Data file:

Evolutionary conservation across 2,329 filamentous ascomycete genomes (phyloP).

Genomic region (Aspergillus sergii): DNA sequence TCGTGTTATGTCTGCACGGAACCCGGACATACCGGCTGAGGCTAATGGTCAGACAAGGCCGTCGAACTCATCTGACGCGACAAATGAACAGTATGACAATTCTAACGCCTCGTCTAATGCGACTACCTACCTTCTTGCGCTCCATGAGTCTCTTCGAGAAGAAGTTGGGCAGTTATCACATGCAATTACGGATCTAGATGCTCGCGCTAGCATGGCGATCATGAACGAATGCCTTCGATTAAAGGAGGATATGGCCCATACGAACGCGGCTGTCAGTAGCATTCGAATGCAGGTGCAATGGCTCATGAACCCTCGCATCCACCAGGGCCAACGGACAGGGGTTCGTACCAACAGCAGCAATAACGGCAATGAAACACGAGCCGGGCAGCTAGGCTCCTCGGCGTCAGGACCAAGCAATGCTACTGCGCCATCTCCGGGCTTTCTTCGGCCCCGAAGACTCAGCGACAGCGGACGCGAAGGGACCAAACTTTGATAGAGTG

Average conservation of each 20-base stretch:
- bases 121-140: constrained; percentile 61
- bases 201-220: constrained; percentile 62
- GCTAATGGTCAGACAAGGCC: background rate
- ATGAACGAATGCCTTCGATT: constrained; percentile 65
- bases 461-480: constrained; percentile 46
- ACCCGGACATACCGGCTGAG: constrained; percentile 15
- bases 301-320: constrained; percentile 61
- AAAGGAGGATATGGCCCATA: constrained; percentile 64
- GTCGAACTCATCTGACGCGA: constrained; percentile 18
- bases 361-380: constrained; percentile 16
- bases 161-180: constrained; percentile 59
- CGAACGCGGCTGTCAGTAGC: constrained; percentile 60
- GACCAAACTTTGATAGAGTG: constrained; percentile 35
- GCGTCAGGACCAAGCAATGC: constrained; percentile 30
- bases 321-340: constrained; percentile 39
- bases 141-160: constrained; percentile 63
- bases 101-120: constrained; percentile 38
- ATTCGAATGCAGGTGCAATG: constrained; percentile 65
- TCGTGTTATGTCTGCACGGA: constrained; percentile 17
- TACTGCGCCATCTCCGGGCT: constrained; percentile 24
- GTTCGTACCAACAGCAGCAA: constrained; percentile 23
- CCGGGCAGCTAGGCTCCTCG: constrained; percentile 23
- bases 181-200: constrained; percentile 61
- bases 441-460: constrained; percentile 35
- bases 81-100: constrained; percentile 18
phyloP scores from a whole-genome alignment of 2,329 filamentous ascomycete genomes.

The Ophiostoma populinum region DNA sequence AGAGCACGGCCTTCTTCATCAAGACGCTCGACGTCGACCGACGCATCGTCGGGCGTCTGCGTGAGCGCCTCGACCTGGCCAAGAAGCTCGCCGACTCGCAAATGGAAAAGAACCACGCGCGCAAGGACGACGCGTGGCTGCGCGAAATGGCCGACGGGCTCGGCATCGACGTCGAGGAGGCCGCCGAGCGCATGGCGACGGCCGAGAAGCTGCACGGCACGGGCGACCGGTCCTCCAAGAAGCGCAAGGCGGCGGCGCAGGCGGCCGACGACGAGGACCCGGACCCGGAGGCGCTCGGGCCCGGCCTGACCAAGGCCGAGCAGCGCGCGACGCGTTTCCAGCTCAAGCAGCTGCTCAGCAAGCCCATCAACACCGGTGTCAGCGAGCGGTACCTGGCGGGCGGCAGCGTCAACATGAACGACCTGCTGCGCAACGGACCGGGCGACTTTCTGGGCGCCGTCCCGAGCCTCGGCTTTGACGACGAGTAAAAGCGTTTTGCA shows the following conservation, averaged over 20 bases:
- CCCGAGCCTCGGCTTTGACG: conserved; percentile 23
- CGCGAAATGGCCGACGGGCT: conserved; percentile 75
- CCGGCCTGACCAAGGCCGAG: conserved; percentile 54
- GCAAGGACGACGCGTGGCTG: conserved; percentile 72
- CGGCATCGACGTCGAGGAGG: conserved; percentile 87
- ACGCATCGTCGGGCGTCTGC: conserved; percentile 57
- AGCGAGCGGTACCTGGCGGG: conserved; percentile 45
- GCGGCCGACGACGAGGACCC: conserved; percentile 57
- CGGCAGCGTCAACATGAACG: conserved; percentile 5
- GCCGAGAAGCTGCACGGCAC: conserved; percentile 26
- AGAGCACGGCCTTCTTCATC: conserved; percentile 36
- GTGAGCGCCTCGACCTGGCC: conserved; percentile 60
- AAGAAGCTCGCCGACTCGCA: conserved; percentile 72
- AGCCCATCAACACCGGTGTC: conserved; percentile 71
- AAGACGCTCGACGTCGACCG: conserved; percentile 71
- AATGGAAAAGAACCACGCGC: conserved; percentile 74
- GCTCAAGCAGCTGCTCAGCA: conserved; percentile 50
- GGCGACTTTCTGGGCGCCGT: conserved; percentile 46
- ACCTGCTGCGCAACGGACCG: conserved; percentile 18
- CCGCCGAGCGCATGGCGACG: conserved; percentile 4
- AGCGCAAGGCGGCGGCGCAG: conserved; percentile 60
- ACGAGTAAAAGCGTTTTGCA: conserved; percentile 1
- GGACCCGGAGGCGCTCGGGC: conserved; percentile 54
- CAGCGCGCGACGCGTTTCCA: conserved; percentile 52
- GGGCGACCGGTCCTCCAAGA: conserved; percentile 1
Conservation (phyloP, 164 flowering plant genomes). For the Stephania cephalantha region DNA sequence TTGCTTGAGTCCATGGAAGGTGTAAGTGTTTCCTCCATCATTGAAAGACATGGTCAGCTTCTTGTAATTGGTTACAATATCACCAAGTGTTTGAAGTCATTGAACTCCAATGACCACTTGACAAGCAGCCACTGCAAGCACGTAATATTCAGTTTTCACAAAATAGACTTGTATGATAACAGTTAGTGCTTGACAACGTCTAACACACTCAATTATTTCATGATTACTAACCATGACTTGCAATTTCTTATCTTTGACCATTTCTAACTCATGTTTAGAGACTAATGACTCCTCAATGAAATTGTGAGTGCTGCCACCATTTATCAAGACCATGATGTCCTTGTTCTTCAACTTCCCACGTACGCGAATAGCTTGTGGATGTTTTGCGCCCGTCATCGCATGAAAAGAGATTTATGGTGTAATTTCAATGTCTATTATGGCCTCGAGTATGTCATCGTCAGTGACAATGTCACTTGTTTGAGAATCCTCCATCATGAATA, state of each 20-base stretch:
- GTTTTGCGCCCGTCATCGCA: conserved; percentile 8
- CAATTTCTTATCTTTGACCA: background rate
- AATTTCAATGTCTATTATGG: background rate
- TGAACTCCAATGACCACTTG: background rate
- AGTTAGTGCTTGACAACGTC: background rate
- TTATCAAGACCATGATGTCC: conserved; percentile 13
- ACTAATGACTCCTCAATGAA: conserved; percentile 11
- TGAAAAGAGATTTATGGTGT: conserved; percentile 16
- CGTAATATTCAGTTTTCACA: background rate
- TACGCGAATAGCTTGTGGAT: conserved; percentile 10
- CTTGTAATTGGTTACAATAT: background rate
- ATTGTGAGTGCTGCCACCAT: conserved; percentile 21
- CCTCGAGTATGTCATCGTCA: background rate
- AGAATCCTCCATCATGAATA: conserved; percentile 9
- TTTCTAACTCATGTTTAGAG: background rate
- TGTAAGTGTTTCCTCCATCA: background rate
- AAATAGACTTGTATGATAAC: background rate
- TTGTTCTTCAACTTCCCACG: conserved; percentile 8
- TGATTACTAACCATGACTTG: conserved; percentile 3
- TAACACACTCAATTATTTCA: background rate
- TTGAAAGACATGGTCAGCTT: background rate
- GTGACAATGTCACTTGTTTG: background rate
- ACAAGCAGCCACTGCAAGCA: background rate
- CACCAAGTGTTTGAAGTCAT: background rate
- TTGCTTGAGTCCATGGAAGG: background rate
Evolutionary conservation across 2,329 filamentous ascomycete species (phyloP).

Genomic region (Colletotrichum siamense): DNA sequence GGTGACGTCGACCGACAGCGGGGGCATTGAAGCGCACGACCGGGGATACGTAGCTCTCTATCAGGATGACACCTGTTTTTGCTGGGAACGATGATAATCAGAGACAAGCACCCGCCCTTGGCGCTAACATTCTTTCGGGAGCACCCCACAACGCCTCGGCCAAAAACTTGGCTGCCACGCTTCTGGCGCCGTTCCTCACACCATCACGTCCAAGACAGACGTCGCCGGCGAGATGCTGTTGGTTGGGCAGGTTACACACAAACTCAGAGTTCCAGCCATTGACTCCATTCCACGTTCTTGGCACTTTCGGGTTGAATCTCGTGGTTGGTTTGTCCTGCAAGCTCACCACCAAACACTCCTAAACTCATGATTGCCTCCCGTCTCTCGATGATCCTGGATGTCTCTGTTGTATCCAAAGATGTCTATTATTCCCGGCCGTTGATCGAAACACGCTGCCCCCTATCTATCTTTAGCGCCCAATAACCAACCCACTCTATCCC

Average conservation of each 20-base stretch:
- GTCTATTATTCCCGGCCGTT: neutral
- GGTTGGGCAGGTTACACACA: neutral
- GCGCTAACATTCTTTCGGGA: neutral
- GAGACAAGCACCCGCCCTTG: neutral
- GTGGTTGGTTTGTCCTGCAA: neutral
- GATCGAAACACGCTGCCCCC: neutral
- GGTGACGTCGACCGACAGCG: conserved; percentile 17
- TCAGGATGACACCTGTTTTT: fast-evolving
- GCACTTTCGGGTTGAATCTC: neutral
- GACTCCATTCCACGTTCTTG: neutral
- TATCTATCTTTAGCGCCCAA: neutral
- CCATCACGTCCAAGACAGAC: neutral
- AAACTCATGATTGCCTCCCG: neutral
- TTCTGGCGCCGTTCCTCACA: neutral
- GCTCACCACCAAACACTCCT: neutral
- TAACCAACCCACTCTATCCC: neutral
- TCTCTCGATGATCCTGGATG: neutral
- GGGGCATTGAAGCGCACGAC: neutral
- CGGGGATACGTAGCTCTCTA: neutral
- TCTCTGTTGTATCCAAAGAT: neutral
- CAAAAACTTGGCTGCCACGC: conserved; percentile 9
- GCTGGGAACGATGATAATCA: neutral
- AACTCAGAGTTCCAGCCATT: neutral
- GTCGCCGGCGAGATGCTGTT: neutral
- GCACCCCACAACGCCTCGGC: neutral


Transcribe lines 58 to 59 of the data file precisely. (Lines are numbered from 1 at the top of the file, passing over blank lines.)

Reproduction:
- CAATTTCTTATCTTTGACCA: background rate
- AATTTCAATGTCTATTATGG: background rate